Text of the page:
Sony Brings 4K Content Creation to the Masses -

Sony Brings 4K Content Creation to the Masses

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Much of the discussion around the emergence of 4K technology and how it will function in the pro AV space has focused on the subject of content.

Manufacturers have met the challenge of ushering in a new generation of displays, projectors, and switchers to accommodate the new format, but with not much in the way of content to take advantage of this new hardware, many have been asking whether the industry is putting the 4K cart ahead of the content creation horse.

Today, with the announcement of the PXW-Z100 4K camcorder, Sony seeks to alter that dynamic.

As Tatsuro Kurachi, Sony’s director of product marketing and management for professional solutions of America, put it at a demonstration held last week at Sony’s New York headquarters, the PXW-Z100 is Sony’s attempt to demonstrate that “4K content creation is not limited to Hollywood film.”

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All the specs are there to achieve such a mission. The PXW-Z100 shoots in both true 4K [4096x2160] and QFHD [3840x2160] at up to 60p, records XAVC 4:2:2 in MKV file format, has a 1/2.3-inch type 4K sensor, a Sony G lens with 20x optical zoom, can be remote-controlled over Wi-Fi, and also shoot in a standard HD mode.

It’s a pro-grade 4K camcorder through and through, with a form factor that anyone that has shot in HD will be familiar with immediately—it even connects to your TV with an HDMI cable.

However, the most fascinating and important spec on this camera is the price.

Sony expects it to retail for less than $6,500—less than even some standard HD cameras on the market today. That means that if anyone is currently in the market for a pro HD camera, even if they have no other existing 4K infrastructure, they’d be silly not to consider the PXW-Z100.

Sony sees endless uses for 4K in the B2B space and genuinely wants the format to take off. While the potential benefit to Sony of a 4K explosion is undeniable, the case for 4K in a variety of pro AV standby verticals is very sound.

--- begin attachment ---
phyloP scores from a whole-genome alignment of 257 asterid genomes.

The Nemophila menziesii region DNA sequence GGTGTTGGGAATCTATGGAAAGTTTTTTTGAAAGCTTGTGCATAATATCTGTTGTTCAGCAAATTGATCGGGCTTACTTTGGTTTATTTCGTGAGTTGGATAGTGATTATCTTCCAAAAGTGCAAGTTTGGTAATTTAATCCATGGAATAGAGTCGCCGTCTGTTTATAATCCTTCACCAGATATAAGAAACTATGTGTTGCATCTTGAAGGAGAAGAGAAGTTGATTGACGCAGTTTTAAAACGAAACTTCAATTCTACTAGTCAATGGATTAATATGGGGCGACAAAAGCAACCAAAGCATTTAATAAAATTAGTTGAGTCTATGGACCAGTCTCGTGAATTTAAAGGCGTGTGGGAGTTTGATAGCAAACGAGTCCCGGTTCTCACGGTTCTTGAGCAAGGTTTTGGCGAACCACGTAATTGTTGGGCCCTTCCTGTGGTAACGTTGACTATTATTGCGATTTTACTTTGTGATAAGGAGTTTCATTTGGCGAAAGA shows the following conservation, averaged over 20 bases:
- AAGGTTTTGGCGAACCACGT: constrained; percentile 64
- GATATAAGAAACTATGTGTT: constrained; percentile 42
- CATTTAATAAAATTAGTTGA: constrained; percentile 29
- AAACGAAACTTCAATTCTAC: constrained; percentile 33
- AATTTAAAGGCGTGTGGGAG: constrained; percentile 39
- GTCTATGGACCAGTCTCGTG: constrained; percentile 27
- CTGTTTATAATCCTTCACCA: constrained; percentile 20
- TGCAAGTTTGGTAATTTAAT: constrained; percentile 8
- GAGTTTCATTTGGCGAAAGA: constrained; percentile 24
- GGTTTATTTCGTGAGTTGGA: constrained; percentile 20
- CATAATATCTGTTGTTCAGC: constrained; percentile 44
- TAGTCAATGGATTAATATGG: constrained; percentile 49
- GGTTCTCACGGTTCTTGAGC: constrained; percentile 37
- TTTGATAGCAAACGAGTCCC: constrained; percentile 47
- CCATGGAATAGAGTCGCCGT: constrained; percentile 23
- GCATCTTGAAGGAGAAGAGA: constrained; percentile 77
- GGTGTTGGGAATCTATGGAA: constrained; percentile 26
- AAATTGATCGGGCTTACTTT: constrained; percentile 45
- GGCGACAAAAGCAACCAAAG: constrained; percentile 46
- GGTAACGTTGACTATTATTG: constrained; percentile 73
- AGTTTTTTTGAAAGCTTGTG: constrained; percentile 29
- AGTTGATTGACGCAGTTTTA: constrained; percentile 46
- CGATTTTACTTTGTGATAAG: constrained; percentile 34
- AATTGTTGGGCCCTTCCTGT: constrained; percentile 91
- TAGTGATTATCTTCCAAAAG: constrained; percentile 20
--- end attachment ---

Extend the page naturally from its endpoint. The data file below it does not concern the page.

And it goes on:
With the PXW-Z100 specifically, Sony sees exciting applications in surveillance and medical research, both of which will benefit from the ability to zoom in on incredibly small fields with previously unseen clarity. The camera can be upgraded to PTZ with a third-party casing which, when combined with the ability to control via Wi-Fi, makes it a particularly compelling surveillance buy.

Other more common application include houses of worship—which Sony believes are ready for the immersive experience that theaters and movies already enjoy—and also simulation, planetariums, museums, education, and digital signage.

Sony is bringing content creation for all of those verticals to the masses.

It’s beyond apparent that 4K, unlike the slow to catch on 3D, is not a trend— it’s an obvious and inevitable format upgrade that we are in the midst of witnessing. On the pro side, the two largest barriers to entry at this point—other than price—are on the content and playback sides. Content has to be easier and cheaper to create, and a standard format and playback mechanism needs to take hold. With the PXW-Z100, Sony is taking a credible stab at equalizing half of that equation.

If successful, this could signal a shot in the arm to many levels of the pro AV food chain. The sooner 4K goes from novelty to de rigueur, the sooner we’ll see upgrade requests flowing in, and the sooner applications for the format beyond what we can already predict will start to materialize.


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The Big 4K Question Mark

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